Thursday, December 7

mumbai - forever in love

I found these prose abt Mumbai on a travel website and found it really interestng. check the blue font

“If there is one place on the face of earth where all the dreams of living men have found a home, from the very earliest days when man began the dream for existence, it is Mumbai!” These words of Romain Rolland say it all. Mumbai is the nagaria of dreams. People come in from all over the country to make their life here, some succeed and move to the tallest and posh-est of homes others are reduced to nothing and pass their nights on railway platforms. It is also a city of contrasts. Huge contrasts. A strong regional movement turned the name of the city and its institutions around, Bombay became Mumbai, Victoria terminus became Chattrapati Shivaji terminus and a lot many more…but the heart of Bombay has not changed. It will take you into its folds no matter what your status or signature.

The city of Mumbai is actually nothing but a collection of seven islands, and a lot of reclaimed land! It’s true, whether you believe-it-or-not. In the yester years Bombay consisted of islands –Colaba, Mazagao, Old Woman's Island, Wadala, Mahim, Parel, and Matunga-Sion. Through the years these passed through various hands – the Hindu rulers, the Mohammedans, the Portuguese (A lot of structures like the Afghan church, Mahim Mosque have been built in this era. In fact some say Bombay got its name thanks to the Portuguese who called it "Bom Baia" which in Portuguese means "Good Bay". The truth behind the name is still not very clear, most original Bombaiites (kolis) believe the name origins from Mumbaidevi, the goddess of Mumbai).

Anyways, the islands were then gifted to Charles II of England in 1661, as a dowry for his Portuguese wife Catherine de Braganza. These were in turn then leased out to the British East India Company in 1668, for as little as an annual sum of 10 pounds in gold! Yes that’s what Bombay meant to them. A mammoth engineering project began in 1817 to merge all the islands into one. The kolis, the original folks of Bombay moved out to smaller areas mainly Backbay reclamation, Mahim, Bandra, Khar, Bassien and Madh island where they continue to live.

Over years, the city grew into a major urban centre archaic and gothic building dotted the face of Bombay and in 1930, Bombay got its current world famous BSE building. Bombay has played a very important role in the independence especially at the time of the Quit India Movement. Post independence Bombay was the capital for both Maharashtra and Gujarat as we know them today. Post 1950 however Bombay became the capital of Maharashtra and continues to grow and glow by the day. Some time in the late 90’s Bombay became Mumbai.

A note from history “As a result of a mysterious fire which started in the docks of Bombay, on Friday April 14, 1944, the ship "Fort Stikine" (7420 tons) blew up here. At the time the ship was about to unload a lethal combination of cargo of dried fish and cotton bales (loaded from Karachi), timber, gun powder, ammunition, and gold bars from London (the latter to stabilize the Indian Rupee, which was sagging due to the Second World War and fear of invasion from Japan). The gold bullion was valued at approx. two million Pounds Sterling at that time. The two explosions were so loud that windows rattled and/or shattered as far away as Dadar, a distance of 8 miles. The destruction in the docks and surrounding area was immense and several hundred dock workers were killed instantly. The population of the city was panic stricken as rumours spread rapidly that the explosions signaled the commencement of hostilities by the Japanese on the same style as the surprise attack on Pearl Harbour in the Hawaiian islands in December 1941. The Japanese were in fact nowhere near Bombay since they were engaged in fighting a losing battle with the British army in Burma at that time. Nevertheless, the Bombay Central (BB&CI) and Victoria Terminus (GIP) stations were packed to capacity with terrorized people fleeing the city in whichever train they could board for their villages with all belongings they could carry. At the time of the explosion, one of the gold bars crashed through the roof of the third floor apartment of a Parsi named D.C. Motivala more than a mile from the docks. He promptly returned the gold bar to the authorities. Almost all of the other gold bars were subsequently recovered from different parts of the city; the last ones to be found were hauled up from the bottom of the sea in the docks. However, during normal dredging operations carried out periodically to maintain the depth of the docking bays one or two gold bars were found intact as late as the 1970s and returned to the British government.”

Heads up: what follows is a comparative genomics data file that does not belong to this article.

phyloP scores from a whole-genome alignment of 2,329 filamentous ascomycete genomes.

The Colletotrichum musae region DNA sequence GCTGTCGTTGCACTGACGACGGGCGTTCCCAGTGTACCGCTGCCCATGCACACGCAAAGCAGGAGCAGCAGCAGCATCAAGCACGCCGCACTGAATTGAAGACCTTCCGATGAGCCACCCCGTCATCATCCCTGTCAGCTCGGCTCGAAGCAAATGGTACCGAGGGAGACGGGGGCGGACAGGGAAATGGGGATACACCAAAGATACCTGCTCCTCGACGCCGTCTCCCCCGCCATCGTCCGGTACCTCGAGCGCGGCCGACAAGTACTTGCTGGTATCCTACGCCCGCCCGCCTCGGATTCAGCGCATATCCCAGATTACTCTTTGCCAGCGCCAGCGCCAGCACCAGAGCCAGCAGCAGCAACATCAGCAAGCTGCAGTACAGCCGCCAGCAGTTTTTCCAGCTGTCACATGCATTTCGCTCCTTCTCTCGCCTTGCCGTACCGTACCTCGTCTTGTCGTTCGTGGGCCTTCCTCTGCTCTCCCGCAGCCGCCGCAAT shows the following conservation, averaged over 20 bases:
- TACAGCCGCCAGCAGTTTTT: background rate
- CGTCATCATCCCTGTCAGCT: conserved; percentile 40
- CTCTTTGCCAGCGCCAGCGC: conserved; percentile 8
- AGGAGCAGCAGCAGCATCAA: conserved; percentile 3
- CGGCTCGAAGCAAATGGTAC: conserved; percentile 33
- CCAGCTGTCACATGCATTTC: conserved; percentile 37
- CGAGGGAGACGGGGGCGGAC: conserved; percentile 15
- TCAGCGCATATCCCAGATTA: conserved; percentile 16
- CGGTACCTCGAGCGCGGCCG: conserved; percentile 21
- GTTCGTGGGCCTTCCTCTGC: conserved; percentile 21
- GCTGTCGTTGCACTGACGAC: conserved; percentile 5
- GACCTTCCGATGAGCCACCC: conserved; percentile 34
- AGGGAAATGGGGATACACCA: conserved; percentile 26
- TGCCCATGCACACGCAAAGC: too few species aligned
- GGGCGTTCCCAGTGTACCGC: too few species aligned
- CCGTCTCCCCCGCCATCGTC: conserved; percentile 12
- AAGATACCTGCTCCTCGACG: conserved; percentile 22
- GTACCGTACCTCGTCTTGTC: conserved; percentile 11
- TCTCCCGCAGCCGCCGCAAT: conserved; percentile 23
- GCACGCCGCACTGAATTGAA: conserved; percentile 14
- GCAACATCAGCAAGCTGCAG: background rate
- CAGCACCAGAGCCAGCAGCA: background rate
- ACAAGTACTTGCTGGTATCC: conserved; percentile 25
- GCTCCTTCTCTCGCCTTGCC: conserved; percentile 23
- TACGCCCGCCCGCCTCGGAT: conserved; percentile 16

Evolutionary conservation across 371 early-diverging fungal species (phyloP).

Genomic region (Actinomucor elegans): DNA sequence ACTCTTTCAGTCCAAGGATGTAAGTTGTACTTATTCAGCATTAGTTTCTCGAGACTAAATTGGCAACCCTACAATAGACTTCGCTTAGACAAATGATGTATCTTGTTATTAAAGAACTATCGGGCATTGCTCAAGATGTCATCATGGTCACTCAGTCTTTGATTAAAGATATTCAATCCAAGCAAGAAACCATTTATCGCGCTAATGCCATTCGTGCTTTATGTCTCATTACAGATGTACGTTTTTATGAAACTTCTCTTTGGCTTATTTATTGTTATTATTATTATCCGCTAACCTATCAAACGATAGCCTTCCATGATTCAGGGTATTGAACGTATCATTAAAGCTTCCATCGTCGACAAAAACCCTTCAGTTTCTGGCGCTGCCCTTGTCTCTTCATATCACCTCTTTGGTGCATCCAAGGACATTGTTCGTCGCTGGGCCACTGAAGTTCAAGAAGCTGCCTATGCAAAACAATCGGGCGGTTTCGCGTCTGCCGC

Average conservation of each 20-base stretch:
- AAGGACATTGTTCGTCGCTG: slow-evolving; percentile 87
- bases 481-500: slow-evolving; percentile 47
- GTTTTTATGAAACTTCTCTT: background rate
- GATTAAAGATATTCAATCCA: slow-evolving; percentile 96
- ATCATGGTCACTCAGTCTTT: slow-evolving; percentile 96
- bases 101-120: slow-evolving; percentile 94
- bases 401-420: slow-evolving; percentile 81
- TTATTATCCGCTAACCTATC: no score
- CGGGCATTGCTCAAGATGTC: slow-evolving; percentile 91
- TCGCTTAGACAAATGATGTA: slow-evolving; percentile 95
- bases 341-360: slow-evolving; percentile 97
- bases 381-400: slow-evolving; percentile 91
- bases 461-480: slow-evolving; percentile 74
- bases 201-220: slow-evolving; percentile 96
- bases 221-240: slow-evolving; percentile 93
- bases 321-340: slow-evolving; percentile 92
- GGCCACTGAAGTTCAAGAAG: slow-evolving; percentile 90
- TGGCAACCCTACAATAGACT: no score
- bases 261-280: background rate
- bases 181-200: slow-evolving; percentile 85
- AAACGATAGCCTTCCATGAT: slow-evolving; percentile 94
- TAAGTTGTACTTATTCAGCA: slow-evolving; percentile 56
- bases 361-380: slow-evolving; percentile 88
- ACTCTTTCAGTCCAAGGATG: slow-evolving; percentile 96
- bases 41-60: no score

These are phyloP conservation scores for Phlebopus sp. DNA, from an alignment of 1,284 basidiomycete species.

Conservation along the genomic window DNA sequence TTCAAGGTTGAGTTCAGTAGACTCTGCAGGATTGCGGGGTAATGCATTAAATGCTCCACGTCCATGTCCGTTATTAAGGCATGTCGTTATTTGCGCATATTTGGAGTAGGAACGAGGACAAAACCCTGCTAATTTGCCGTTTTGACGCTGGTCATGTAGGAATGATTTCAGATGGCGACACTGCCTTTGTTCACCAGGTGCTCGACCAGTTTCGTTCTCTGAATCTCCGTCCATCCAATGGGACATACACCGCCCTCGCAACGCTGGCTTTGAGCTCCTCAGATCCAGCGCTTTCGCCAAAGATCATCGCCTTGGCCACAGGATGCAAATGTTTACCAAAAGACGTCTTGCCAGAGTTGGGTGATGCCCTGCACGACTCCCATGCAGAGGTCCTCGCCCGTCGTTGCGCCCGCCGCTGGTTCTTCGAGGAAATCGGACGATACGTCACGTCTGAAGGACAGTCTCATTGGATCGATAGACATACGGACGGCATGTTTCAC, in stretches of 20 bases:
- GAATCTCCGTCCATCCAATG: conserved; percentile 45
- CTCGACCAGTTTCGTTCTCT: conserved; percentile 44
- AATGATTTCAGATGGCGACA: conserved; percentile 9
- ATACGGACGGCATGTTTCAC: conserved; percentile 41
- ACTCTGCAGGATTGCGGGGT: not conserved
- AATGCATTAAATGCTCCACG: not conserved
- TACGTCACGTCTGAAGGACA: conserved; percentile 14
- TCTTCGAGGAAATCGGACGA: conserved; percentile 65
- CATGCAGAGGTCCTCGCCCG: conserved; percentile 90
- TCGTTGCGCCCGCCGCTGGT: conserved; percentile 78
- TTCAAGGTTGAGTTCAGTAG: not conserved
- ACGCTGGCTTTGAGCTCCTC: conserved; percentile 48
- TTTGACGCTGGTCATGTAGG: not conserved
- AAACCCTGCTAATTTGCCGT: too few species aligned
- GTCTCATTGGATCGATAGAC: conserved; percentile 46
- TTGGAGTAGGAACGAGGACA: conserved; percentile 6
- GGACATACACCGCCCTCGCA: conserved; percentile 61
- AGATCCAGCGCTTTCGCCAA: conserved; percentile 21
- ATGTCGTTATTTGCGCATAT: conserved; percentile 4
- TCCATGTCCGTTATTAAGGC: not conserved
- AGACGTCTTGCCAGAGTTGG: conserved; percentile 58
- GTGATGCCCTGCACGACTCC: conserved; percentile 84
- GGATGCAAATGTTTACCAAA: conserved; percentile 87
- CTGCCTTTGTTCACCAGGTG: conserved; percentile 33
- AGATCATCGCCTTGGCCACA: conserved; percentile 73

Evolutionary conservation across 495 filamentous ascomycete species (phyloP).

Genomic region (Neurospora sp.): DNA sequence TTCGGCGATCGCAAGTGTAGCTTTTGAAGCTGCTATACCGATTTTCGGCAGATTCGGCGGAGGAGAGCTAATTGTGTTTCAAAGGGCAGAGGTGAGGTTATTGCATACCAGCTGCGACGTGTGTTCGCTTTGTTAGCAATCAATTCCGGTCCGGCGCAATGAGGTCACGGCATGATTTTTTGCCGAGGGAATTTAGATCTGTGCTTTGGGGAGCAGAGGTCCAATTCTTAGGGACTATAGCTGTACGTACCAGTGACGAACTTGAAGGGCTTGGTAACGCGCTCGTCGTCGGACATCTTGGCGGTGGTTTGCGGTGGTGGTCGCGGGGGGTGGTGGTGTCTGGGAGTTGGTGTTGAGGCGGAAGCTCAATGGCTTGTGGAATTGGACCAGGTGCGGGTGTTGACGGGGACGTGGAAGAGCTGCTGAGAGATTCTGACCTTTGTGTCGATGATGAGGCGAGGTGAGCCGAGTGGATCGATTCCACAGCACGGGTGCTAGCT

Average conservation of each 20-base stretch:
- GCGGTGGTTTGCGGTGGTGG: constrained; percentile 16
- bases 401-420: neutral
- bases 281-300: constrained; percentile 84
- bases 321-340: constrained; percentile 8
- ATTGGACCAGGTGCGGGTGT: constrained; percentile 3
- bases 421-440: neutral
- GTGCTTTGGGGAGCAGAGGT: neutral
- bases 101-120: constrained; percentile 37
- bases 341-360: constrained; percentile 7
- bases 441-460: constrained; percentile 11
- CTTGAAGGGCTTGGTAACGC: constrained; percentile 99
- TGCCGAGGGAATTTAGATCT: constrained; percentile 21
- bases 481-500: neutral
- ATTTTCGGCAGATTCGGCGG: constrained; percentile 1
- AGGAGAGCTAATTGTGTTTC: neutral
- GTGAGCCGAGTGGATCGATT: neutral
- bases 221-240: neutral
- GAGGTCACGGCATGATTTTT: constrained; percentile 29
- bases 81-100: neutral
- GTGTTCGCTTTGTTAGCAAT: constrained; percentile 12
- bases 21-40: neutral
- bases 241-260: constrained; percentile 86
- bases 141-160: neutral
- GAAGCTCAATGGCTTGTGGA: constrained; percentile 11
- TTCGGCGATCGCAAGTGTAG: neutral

-- excerpted from Ardeshir Damania’s note on Bombay